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Most of this blog is related in some way to the music, books and films produced by Gonzo Multimedia, but the editor has a grasshopper mind and so also writes about all sorts of cultural issues which interest him, and which he hopes will interest you as well.

Saturday, 22 February 2014

Gimme Five: Alan White, Joey Molland and Tony Levin remember the Beatles’ John Lennon

Turns out, John Lennon was just as mercurially intriguing to those who shared studio time with the late Beatles star as he was to those who simply purchased the music.
Lennon remains an enigma, decades after his awful murder: A peace-loving street fighter, a house-husband activist, as inscrutable as he is compulsively listenable.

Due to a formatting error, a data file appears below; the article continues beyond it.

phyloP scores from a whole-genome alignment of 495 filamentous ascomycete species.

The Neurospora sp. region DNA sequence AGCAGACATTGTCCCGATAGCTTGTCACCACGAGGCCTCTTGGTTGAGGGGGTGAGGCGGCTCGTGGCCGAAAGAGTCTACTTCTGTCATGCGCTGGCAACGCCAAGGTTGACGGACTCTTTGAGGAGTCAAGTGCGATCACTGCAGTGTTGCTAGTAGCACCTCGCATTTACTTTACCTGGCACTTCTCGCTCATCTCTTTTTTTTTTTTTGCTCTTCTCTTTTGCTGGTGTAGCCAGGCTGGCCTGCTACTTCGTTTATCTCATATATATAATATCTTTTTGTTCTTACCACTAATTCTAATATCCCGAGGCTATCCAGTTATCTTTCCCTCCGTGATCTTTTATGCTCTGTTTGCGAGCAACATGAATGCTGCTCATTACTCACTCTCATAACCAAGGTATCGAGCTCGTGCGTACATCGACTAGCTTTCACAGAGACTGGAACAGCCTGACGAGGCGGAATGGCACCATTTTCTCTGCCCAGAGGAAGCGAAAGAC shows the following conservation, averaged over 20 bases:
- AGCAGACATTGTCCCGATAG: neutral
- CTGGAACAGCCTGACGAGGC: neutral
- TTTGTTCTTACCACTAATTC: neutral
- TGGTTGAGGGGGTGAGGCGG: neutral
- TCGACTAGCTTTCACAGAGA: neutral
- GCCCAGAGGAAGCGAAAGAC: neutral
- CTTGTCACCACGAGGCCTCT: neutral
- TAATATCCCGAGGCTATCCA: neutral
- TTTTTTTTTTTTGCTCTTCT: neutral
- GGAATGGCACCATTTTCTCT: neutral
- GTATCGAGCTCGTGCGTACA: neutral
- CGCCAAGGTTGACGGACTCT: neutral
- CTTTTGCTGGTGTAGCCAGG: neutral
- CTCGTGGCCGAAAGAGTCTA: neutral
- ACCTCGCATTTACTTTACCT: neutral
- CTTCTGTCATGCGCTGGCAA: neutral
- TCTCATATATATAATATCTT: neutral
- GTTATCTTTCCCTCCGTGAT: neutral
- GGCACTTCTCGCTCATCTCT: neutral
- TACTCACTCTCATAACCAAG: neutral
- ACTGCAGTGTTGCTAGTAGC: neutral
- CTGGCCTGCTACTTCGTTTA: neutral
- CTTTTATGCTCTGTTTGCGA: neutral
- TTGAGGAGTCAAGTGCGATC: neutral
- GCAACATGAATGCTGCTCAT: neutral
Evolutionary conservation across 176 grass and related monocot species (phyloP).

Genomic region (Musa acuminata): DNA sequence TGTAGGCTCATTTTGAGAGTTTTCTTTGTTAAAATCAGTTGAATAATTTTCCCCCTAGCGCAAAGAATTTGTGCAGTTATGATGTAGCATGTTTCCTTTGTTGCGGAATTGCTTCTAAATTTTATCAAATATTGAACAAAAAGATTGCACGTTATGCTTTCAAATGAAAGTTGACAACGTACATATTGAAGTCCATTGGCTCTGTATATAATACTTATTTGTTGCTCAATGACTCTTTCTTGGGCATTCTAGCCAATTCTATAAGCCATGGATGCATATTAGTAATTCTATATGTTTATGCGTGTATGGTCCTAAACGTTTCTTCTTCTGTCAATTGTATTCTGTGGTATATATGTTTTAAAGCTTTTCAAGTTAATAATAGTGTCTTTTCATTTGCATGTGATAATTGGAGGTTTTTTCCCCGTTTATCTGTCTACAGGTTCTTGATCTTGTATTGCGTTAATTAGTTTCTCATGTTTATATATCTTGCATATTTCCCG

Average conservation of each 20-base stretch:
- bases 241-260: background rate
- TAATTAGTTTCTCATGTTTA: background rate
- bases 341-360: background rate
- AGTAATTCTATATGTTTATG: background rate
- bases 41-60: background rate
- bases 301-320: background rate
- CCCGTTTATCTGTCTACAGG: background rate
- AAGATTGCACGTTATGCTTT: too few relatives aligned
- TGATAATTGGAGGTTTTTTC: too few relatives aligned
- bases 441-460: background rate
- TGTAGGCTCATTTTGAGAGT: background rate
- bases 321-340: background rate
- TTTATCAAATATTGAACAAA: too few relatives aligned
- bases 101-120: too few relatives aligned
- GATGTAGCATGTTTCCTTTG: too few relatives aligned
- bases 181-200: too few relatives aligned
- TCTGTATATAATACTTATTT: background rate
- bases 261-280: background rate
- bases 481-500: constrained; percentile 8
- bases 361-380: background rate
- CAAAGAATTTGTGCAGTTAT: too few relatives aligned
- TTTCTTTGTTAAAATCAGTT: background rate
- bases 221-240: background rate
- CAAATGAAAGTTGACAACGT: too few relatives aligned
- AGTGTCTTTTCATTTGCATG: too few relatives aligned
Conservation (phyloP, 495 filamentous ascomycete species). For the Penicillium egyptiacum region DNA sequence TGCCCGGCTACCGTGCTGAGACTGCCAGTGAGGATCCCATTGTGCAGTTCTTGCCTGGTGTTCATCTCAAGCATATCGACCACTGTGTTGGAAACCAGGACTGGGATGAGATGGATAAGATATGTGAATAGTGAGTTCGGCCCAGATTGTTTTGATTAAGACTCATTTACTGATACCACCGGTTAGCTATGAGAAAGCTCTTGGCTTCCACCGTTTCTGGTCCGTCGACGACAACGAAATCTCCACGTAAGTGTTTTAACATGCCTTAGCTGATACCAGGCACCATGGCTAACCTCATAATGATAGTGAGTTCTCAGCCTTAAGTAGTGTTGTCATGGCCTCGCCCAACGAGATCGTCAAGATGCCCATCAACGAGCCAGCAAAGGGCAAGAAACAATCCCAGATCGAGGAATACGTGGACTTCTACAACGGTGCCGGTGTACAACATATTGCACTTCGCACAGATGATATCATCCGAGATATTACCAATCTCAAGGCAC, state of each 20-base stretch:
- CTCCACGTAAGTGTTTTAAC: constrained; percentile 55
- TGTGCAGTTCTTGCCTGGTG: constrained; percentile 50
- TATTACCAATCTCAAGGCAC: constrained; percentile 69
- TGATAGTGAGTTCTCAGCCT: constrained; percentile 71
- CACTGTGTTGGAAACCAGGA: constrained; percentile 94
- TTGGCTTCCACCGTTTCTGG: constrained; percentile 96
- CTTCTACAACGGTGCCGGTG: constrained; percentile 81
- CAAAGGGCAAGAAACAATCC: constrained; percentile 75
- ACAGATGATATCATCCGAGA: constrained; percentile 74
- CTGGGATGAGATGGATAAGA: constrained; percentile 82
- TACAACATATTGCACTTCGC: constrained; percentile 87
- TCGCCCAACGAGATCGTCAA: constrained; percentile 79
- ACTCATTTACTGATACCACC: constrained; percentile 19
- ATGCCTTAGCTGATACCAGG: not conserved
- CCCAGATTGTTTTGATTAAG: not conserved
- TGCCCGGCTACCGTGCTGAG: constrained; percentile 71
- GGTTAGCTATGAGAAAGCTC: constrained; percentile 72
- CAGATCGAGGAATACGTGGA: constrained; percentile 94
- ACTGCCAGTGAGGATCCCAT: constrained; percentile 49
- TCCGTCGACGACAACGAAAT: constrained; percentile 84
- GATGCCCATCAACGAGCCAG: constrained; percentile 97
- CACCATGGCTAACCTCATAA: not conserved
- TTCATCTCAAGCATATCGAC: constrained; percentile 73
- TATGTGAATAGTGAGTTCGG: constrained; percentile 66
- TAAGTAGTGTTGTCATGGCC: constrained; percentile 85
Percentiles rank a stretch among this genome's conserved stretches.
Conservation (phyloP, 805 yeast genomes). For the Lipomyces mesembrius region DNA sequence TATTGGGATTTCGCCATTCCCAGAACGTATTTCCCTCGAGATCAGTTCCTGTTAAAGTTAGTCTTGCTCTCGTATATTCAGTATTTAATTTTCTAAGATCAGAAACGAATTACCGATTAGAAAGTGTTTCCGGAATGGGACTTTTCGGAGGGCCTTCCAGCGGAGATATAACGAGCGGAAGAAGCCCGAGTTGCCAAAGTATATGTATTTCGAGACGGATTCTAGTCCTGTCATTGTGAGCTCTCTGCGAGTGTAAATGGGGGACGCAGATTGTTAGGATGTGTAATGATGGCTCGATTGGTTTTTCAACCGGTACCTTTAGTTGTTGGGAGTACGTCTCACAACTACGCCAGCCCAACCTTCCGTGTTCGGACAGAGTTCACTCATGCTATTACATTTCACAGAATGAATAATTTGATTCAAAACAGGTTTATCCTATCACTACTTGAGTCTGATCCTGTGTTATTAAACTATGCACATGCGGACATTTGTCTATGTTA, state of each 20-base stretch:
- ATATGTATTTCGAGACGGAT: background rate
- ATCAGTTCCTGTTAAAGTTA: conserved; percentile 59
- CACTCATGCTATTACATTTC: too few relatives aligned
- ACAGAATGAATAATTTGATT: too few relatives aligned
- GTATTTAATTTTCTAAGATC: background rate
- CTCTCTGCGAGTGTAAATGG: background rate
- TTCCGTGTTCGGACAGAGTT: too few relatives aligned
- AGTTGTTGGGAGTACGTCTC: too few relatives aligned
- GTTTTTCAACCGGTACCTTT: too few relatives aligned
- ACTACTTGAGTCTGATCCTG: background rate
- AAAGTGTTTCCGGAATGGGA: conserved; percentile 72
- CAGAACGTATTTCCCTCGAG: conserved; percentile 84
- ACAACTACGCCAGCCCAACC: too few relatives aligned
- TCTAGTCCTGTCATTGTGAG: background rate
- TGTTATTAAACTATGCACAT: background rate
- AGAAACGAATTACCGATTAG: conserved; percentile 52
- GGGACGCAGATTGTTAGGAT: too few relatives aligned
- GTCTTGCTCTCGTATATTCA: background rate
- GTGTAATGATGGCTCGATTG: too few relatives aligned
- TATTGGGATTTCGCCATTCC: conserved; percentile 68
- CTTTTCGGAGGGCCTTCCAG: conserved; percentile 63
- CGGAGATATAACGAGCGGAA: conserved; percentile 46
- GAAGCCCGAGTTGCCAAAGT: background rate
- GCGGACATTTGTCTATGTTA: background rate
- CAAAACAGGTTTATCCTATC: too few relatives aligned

He’s remembered for his flinty impulse to create (Lennon wanted to write, record and release 1970′s “Instant Karma” in a single day), and his sometimes shocking honesty (not just when he was angry, but also within his lover’s admission on “Jealous Guy.”)
He could be strikingly upbeat (releasing a goofball oldies set Rock ‘n’ Roll on this day in 1975, just before quitting the business for five years), and remarkably vindictive (who can forget the biting critique of his former band mate Paul McCartney on “How Do You Sleep?”).
Collaborators like guitarist Joey Molland, bassist Tony Levin and drummer Alan White were passengers on this amazing post-Beatles creative journey, contributing to signature moments from both the earliest and the last projects in Lennon’s far-too-short solo career.
Each joined us to provide new insight into both the man and those times, as part of an exclusive SER Sitdown …
Read on...

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